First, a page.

Smallholders Insurance from Greenlands

Author Topic: Which wormer/fluke drench?  (Read 482 times)

Bill up the hill

  • Joined Nov 2021
Which wormer/fluke drench?
« on: November 30, 2021, 01:47:49 pm »
Hi,
  I've recently taken on a smallholding & couldn't be happier. I've only got 4 sheep so far (but intend to increase the flock in size), on fairly wet ground where the incidence of fluke is high (Cheshire/Peaks border). They've had a dose of wormer/fluke earlier in the year but need doing again. There seems to be a vast range of drenchs, all promising the world, & I guess the choice of what to use varies a bit depending on what your dominant parasites are. However, can members recommend a good all rounder with the emphasis on liver fluke, please?

Linked to this query, can members recommend a robust drench gun as again their is a large variation in price & apparent quality (eg metal v plastic), please?

Many thanks, Bill

twizzel

  • Joined Apr 2012
Re: Which wormer/fluke drench?
« Reply #1 on: December 01, 2021, 10:53:58 am »
Avoid combined fluke worm products- do they actually need worming, have you done a FEC?
Best bet is speak to your vet, they will know your area risk for liver fluke, what product to use, and whether you even need to worm. And they may even have a bottle that they can dispense from to save you buying a litre.


A plastic drench gun is more than adequate.

shep53

  • Joined Jan 2011
  • Dumfries & Galloway
Re: Which wormer/fluke drench?
« Reply #2 on: December 01, 2021, 11:17:02 am »
It is not about a product name as different companies have different names for a product with the same active ingredient ( have a look at SCOPS  )   basically  TRICLABENDAZOLE  in its most well known form  FASINEX  good for late summer / autumn / early winter  as it kills all stages of fluke well ( but due to over use it works poorly in some flocks /sheep ,only by testing can this be identified )  . CLOSANTEL  in its most well known form FLUKIVER not as good at killing early stages of fluke .so tend to use winter /spring when the fluke are more mature  ,also said to be a little kinder on the animal when treating a severe fluke problem .  No resistance problems yet but it will happen  as flocks who can't use Triclabendazole have no choice but to keep using closantel .  NITROXYNIL in its most common form   TRODAX similar to closantel in that it is not as good at killing very young fluke so again used winter spring , it is only injectable  but from reading other forums it seems they have stopped making it for the uk but vets are importing the same product from europe  .  ALBENDAZOLE / RICOBENDAZOLE known as white wormer  in many forms  ,at double the wormer rate it is good to kill adult fluke only in late spring /early summer .   Best to ask your vet about blood or faecal  samples to ensure you have fluke and go from there    .   For dosing guns plastic are good and less expensive than  cast  but which ever KEEP clean and lubricated and they will last years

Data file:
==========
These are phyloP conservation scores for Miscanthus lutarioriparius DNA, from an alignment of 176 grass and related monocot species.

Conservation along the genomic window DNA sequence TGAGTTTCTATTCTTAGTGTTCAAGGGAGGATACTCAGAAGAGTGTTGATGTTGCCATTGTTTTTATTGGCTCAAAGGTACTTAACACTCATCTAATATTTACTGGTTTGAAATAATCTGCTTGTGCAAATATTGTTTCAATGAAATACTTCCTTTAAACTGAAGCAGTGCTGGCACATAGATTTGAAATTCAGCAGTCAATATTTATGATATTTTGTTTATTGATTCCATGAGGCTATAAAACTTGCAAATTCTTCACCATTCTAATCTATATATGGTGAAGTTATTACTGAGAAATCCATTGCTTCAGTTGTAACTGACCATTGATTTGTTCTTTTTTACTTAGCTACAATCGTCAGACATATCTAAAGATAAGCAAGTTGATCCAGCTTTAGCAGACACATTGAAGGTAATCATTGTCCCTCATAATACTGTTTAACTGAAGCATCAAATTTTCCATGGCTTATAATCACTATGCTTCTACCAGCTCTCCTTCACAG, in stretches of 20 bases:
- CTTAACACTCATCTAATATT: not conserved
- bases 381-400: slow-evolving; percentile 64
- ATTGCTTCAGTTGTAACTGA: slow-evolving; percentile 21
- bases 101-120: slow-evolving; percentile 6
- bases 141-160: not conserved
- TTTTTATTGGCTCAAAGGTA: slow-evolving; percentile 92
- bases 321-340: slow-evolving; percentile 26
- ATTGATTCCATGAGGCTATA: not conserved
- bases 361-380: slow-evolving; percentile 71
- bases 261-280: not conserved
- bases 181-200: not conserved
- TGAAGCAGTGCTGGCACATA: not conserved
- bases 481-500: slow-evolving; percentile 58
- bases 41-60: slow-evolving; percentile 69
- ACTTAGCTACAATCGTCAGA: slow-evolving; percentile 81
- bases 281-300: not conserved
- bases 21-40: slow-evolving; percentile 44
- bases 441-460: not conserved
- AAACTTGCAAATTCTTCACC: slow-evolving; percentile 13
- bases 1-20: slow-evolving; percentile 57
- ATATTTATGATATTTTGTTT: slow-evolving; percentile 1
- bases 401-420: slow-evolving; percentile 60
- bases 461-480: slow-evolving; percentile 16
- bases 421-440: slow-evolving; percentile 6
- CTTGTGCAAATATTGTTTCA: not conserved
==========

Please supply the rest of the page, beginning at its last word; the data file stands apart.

« Last Edit: December 01, 2021, 11:26:38 am by shep53 »

Rosemary

  • Joined Oct 2007
  • Barry, Angus, Scotland
    • The Accidental Smallholder
Re: Which wormer/fluke drench?
« Reply #3 on: December 01, 2021, 12:55:51 pm »
For four sheep, I'd just get someof these https://www.medisupplies.co.uk/Syringes-Needles/Syringes/BD-Plastipak-3Part-Catheter-Tip-Syringe Easy to use, easy to clean. Good idea to wrap some electrical taperound the nozzle as they can be a bit brittle.
I second the avoiidance of combined wormer / flukicide (not albendazole). Adult sheep are generally resistant to gut worms, so if they are in good condition, worming probably isn't necessary.

Our vets will give you flukicide in appropriate amounts for small numbers; it's a bit more expensive per dose than buying your own bottle but you don't have to bother about best befroe dates and wastage ' disposal issues.

SallyintNorth

  • Joined Feb 2011
  • Cornwall
  • Rarely short of an opinion but I mean well
    • Trelay Cohousing Community
Re: Which wormer/fluke drench?
« Reply #4 on: December 01, 2021, 01:10:06 pm »


Our vets will give you flukicide in appropriate amounts for small numbers; it's a bit more expensive per dose than buying your own bottle but you don't have to bother about best befroe dates and wastage ' disposal issues.


It also allows you to vary the meds you use, as recommended by SCOPS, without having to buy a whole litre of each and then end up wasting loads because your numbers are small and the meds expiry dates arrive before you've used it all up. 
Don't listen to the money men - they know the price of everything and the value of nothing

Live in a cohousing community with small farm for our own use.  Dairy cows (rearing their own calves for beef), pigs, sheep for meat and fleece, ducks and hens for eggs, veg and fruit growing

 

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